lxc.cgroup.devices.deny = a
# /dev/null and zero                                                                                                                                                     
lxc.cgroup.devices.allow = c 1:3 rwm
lxc.cgroup.devices.allow = c 1:5 rwm
# consoles                                                                                                                                                               
lxc.cgroup.devices.allow = c 5:1 rwm
lxc.cgroup.devices.allow = c 5:0 rwm
lxc.cgroup.devices.allow = c 4:0 rwm
lxc.cgroup.devices.allow = c 4:1 rwm
# /dev/{,u}random                                                                                                                                                        
lxc.cgroup.devices.allow = c 1:9 rwm
lxc.cgroup.devices.allow = c 1:8 rwm
lxc.cgroup.devices.allow = c 136:* rwm
lxc.cgroup.devices.allow = c 5:2 rwm
# rtc                                                                                                                                                                    
lxc.cgroup.devices.allow = c 254:0 rwm

# found on http://wiki.progress-linux.org/software/lxc/                                                                                                                  
# Allow to mknod all devices (but not using them)                                                                                                                        
lxc.cgroup.devices.allow                = c *:* m
lxc.cgroup.devices.allow                = b *:* m

# mounts point                                                                                                                                                           
lxc.mount.entry = proc proc proc nodev,noexec,nosuid 0 0
lxc.mount.entry = sysfs sys sysfs defaults  0 0

Preparing the environment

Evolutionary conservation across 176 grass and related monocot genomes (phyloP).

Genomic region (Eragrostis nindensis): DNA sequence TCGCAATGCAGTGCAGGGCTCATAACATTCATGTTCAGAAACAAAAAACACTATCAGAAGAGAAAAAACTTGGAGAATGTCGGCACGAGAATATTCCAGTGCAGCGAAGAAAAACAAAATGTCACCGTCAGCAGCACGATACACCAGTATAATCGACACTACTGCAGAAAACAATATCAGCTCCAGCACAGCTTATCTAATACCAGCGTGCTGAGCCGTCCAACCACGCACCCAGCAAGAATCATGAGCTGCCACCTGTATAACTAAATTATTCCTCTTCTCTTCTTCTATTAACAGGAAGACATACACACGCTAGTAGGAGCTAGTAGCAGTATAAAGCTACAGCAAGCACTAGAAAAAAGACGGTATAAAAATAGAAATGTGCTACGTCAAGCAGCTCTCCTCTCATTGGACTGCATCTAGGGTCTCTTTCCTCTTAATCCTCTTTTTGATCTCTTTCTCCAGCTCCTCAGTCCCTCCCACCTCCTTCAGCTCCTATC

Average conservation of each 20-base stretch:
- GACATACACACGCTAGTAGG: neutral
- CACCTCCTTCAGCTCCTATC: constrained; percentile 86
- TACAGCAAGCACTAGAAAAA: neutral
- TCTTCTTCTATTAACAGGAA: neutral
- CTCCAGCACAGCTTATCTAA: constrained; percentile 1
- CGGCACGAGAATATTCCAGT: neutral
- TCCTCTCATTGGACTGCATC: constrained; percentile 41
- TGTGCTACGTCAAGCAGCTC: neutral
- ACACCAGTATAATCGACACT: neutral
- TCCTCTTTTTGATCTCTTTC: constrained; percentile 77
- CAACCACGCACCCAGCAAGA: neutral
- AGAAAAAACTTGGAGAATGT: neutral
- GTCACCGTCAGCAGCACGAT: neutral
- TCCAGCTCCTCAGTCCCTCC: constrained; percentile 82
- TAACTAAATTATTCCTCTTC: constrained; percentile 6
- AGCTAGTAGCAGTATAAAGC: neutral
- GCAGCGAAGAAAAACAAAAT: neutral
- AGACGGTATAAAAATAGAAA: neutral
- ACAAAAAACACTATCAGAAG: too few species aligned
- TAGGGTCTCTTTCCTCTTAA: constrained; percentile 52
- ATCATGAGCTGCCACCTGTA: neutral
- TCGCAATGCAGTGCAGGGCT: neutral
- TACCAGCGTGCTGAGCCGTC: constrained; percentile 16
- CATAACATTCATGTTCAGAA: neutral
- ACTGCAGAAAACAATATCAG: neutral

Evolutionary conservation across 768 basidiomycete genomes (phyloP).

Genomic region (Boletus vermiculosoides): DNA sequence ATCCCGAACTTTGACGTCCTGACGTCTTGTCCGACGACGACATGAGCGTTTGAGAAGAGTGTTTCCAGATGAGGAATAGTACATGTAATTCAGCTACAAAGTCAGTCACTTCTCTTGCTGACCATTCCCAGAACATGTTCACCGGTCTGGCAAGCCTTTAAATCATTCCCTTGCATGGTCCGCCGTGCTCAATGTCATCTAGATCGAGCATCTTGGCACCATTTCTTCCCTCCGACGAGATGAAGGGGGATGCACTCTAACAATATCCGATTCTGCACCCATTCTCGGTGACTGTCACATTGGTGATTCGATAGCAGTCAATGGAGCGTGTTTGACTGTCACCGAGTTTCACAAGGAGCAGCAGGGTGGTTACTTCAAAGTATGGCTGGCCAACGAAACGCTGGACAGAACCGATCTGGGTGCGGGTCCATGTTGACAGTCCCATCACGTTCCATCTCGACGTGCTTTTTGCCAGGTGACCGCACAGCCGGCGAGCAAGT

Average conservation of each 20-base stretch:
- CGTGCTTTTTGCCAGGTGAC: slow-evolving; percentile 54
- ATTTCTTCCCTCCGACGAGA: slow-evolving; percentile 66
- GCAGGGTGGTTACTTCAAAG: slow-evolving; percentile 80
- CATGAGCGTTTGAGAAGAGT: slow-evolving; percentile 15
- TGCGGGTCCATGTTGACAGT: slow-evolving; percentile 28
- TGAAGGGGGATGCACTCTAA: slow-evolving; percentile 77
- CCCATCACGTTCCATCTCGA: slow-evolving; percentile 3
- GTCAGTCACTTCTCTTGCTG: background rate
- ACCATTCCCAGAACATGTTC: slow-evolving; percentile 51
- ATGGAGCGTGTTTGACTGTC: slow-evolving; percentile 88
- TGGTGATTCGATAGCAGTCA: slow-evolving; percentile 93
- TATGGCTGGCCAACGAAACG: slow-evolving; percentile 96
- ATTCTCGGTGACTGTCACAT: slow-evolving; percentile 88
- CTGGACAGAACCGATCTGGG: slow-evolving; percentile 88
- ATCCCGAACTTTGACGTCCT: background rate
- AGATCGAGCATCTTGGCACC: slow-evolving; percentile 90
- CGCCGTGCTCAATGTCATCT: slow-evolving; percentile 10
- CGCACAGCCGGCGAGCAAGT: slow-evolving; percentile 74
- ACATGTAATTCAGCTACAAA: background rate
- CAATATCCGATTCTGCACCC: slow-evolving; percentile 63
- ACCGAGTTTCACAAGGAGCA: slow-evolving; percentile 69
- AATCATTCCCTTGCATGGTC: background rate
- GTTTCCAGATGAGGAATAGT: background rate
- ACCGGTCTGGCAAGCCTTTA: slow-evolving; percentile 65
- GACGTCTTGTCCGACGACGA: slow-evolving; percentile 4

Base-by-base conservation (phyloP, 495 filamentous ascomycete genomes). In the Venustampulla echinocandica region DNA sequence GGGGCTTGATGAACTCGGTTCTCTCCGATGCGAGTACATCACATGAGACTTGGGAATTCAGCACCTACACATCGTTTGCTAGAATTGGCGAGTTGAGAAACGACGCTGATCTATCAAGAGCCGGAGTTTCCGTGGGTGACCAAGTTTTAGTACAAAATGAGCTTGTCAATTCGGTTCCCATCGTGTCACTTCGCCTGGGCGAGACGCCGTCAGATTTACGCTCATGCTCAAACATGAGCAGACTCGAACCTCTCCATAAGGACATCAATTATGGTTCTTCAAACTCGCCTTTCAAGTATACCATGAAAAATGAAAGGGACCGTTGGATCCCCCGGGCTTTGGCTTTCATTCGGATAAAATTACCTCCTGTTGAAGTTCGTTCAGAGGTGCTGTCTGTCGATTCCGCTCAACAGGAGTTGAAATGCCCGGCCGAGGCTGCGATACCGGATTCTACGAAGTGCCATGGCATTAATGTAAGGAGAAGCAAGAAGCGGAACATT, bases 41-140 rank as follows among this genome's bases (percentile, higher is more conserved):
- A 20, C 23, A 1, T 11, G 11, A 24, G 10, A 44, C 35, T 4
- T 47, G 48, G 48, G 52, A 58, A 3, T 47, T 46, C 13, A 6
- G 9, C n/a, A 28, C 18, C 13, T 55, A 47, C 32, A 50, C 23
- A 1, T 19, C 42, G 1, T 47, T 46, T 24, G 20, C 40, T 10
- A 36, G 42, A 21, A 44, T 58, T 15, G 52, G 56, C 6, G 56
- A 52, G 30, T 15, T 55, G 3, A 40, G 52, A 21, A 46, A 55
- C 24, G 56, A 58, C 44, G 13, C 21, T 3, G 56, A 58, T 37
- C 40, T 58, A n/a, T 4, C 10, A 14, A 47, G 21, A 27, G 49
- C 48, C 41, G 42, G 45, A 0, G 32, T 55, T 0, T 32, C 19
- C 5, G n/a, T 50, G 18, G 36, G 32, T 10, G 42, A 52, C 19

Install packages that are relevant for packaging. Note that I prefer ''sbuild'' over pbuilder for two reasons: First, this is the software that runs on the official buildds in both Debian and Ubuntu. Second, the packaged version extensively uses schroot for chroot management, which makes it very easy to setup and maintain separate build environments (such as squeeze + squeeze-backports or quantal + some-extra-ppa).

The following command gets you started:

sudo apt-get install packaging-dev pbuilder- sbuild ubuntu-dev-tools

The ubuntu-dev-tools package is available in all relevant versions of Ubuntu, and in Debian since debian/wheezy

Setup the build chroot and keeping it up-to-date

This step needs to be repeated for every build environment you want to use:

mk-sbuild --eatmydata unstable

Replace unstable with the distribution you want to base this on. On Intel 64bit installations, this will create unstable-amd64 as schroot managed “chroot”. Adjust to your environment as necessary.

Note that in this setup, your user needs to be in the group sbuild. The mk-sbuild tool takes care about that, that is, it adds your user to the group via adduser, and asks you to relogin.

Now enter the chroot and edit the package sources in /etc/apt/sources.list and /etc/apt/sources.list.d/*.list:

sudo schroot -c source:unstable-amd64 -u root
sensible-editor /etc/apt/sources.list

To install the latest update in that environment, use:

sudo schroot-update -ud unstable-amd64

This runs unattendedly and could also be run via cron.

Building a package

To build a package, use:

sbuild -A -d unstable hello.dsc
projects/package-building.txt · Last modified: 2013/07/14 10:31 by siretart